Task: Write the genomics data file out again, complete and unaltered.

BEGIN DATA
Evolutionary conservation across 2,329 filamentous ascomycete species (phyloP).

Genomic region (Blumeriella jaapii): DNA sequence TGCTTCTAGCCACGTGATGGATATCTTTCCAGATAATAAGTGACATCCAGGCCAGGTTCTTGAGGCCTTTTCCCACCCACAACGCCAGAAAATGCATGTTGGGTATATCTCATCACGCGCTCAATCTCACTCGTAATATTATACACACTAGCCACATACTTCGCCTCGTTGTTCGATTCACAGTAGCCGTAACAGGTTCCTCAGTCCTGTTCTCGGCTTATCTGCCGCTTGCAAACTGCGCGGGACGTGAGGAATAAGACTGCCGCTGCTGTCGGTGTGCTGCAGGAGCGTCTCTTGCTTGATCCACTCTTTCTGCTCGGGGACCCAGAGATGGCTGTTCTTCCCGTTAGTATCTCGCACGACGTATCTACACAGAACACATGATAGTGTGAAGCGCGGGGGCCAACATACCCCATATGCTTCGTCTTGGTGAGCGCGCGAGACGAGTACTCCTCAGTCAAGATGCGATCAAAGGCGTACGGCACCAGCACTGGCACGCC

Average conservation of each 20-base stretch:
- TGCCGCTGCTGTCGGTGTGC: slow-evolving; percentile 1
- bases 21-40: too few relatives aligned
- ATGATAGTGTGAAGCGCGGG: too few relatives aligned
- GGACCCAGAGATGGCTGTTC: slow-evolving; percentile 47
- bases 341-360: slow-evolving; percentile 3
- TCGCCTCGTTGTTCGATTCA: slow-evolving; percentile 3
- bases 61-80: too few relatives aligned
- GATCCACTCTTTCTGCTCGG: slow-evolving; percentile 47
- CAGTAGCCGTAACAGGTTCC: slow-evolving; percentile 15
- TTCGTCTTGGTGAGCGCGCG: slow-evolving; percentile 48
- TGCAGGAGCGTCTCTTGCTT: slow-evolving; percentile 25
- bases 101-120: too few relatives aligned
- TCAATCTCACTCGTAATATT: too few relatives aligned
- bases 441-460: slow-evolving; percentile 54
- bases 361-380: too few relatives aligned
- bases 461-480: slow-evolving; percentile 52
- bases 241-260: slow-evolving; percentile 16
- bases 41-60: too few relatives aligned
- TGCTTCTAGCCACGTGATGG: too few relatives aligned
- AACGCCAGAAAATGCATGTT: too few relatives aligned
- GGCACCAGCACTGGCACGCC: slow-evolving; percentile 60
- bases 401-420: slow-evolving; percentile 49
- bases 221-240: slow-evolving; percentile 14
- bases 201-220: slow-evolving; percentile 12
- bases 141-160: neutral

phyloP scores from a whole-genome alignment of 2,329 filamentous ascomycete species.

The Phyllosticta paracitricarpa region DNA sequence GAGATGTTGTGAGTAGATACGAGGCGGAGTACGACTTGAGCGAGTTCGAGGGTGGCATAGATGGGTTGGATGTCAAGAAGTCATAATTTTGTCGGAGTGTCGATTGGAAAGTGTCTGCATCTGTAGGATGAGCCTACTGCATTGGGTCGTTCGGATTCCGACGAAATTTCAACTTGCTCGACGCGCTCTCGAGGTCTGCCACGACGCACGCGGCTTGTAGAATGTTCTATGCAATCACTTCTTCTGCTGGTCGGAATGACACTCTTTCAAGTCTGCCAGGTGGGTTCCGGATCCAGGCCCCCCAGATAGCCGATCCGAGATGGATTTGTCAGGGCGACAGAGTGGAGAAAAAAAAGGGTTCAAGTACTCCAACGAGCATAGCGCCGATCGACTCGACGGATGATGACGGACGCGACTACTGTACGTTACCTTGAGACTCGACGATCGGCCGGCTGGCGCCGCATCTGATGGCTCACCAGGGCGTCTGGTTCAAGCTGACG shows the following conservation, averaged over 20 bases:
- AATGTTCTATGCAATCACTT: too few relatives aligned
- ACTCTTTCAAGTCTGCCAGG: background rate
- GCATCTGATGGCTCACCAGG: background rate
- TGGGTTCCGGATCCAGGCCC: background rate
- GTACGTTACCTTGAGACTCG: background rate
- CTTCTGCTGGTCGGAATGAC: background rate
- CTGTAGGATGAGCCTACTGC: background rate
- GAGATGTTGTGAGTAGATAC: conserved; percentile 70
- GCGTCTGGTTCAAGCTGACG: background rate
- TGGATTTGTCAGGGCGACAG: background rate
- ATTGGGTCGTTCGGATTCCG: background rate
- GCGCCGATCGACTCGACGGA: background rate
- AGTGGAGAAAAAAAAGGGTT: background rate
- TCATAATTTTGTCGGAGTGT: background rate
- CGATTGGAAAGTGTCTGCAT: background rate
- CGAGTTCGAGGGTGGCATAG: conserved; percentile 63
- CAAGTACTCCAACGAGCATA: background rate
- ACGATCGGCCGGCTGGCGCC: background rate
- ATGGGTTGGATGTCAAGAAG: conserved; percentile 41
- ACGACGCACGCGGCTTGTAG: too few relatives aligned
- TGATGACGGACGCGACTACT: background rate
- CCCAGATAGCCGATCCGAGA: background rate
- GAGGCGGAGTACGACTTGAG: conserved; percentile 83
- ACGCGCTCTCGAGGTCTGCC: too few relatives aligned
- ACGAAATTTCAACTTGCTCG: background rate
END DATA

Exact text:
Evolutionary conservation across 2,329 filamentous ascomycete species (phyloP).

Genomic region (Blumeriella jaapii): DNA sequence TGCTTCTAGCCACGTGATGGATATCTTTCCAGATAATAAGTGACATCCAGGCCAGGTTCTTGAGGCCTTTTCCCACCCACAACGCCAGAAAATGCATGTTGGGTATATCTCATCACGCGCTCAATCTCACTCGTAATATTATACACACTAGCCACATACTTCGCCTCGTTGTTCGATTCACAGTAGCCGTAACAGGTTCCTCAGTCCTGTTCTCGGCTTATCTGCCGCTTGCAAACTGCGCGGGACGTGAGGAATAAGACTGCCGCTGCTGTCGGTGTGCTGCAGGAGCGTCTCTTGCTTGATCCACTCTTTCTGCTCGGGGACCCAGAGATGGCTGTTCTTCCCGTTAGTATCTCGCACGACGTATCTACACAGAACACATGATAGTGTGAAGCGCGGGGGCCAACATACCCCATATGCTTCGTCTTGGTGAGCGCGCGAGACGAGTACTCCTCAGTCAAGATGCGATCAAAGGCGTACGGCACCAGCACTGGCACGCC

Average conservation of each 20-base stretch:
- TGCCGCTGCTGTCGGTGTGC: slow-evolving; percentile 1
- bases 21-40: too few relatives aligned
- ATGATAGTGTGAAGCGCGGG: too few relatives aligned
- GGACCCAGAGATGGCTGTTC: slow-evolving; percentile 47
- bases 341-360: slow-evolving; percentile 3
- TCGCCTCGTTGTTCGATTCA: slow-evolving; percentile 3
- bases 61-80: too few relatives aligned
- GATCCACTCTTTCTGCTCGG: slow-evolving; percentile 47
- CAGTAGCCGTAACAGGTTCC: slow-evolving; percentile 15
- TTCGTCTTGGTGAGCGCGCG: slow-evolving; percentile 48
- TGCAGGAGCGTCTCTTGCTT: slow-evolving; percentile 25
- bases 101-120: too few relatives aligned
- TCAATCTCACTCGTAATATT: too few relatives aligned
- bases 441-460: slow-evolving; percentile 54
- bases 361-380: too few relatives aligned
- bases 461-480: slow-evolving; percentile 52
- bases 241-260: slow-evolving; percentile 16
- bases 41-60: too few relatives aligned
- TGCTTCTAGCCACGTGATGG: too few relatives aligned
- AACGCCAGAAAATGCATGTT: too few relatives aligned
- GGCACCAGCACTGGCACGCC: slow-evolving; percentile 60
- bases 401-420: slow-evolving; percentile 49
- bases 221-240: slow-evolving; percentile 14
- bases 201-220: slow-evolving; percentile 12
- bases 141-160: neutral

phyloP scores from a whole-genome alignment of 2,329 filamentous ascomycete species.

The Phyllosticta paracitricarpa region DNA sequence GAGATGTTGTGAGTAGATACGAGGCGGAGTACGACTTGAGCGAGTTCGAGGGTGGCATAGATGGGTTGGATGTCAAGAAGTCATAATTTTGTCGGAGTGTCGATTGGAAAGTGTCTGCATCTGTAGGATGAGCCTACTGCATTGGGTCGTTCGGATTCCGACGAAATTTCAACTTGCTCGACGCGCTCTCGAGGTCTGCCACGACGCACGCGGCTTGTAGAATGTTCTATGCAATCACTTCTTCTGCTGGTCGGAATGACACTCTTTCAAGTCTGCCAGGTGGGTTCCGGATCCAGGCCCCCCAGATAGCCGATCCGAGATGGATTTGTCAGGGCGACAGAGTGGAGAAAAAAAAGGGTTCAAGTACTCCAACGAGCATAGCGCCGATCGACTCGACGGATGATGACGGACGCGACTACTGTACGTTACCTTGAGACTCGACGATCGGCCGGCTGGCGCCGCATCTGATGGCTCACCAGGGCGTCTGGTTCAAGCTGACG shows the following conservation, averaged over 20 bases:
- AATGTTCTATGCAATCACTT: too few relatives aligned
- ACTCTTTCAAGTCTGCCAGG: background rate
- GCATCTGATGGCTCACCAGG: background rate
- TGGGTTCCGGATCCAGGCCC: background rate
- GTACGTTACCTTGAGACTCG: background rate
- CTTCTGCTGGTCGGAATGAC: background rate
- CTGTAGGATGAGCCTACTGC: background rate
- GAGATGTTGTGAGTAGATAC: conserved; percentile 70
- GCGTCTGGTTCAAGCTGACG: background rate
- TGGATTTGTCAGGGCGACAG: background rate
- ATTGGGTCGTTCGGATTCCG: background rate
- GCGCCGATCGACTCGACGGA: background rate
- AGTGGAGAAAAAAAAGGGTT: background rate
- TCATAATTTTGTCGGAGTGT: background rate
- CGATTGGAAAGTGTCTGCAT: background rate
- CGAGTTCGAGGGTGGCATAG: conserved; percentile 63
- CAAGTACTCCAACGAGCATA: background rate
- ACGATCGGCCGGCTGGCGCC: background rate
- ATGGGTTGGATGTCAAGAAG: conserved; percentile 41
- ACGACGCACGCGGCTTGTAG: too few relatives aligned
- TGATGACGGACGCGACTACT: background rate
- CCCAGATAGCCGATCCGAGA: background rate
- GAGGCGGAGTACGACTTGAG: conserved; percentile 83
- ACGCGCTCTCGAGGTCTGCC: too few relatives aligned
- ACGAAATTTCAACTTGCTCG: background rate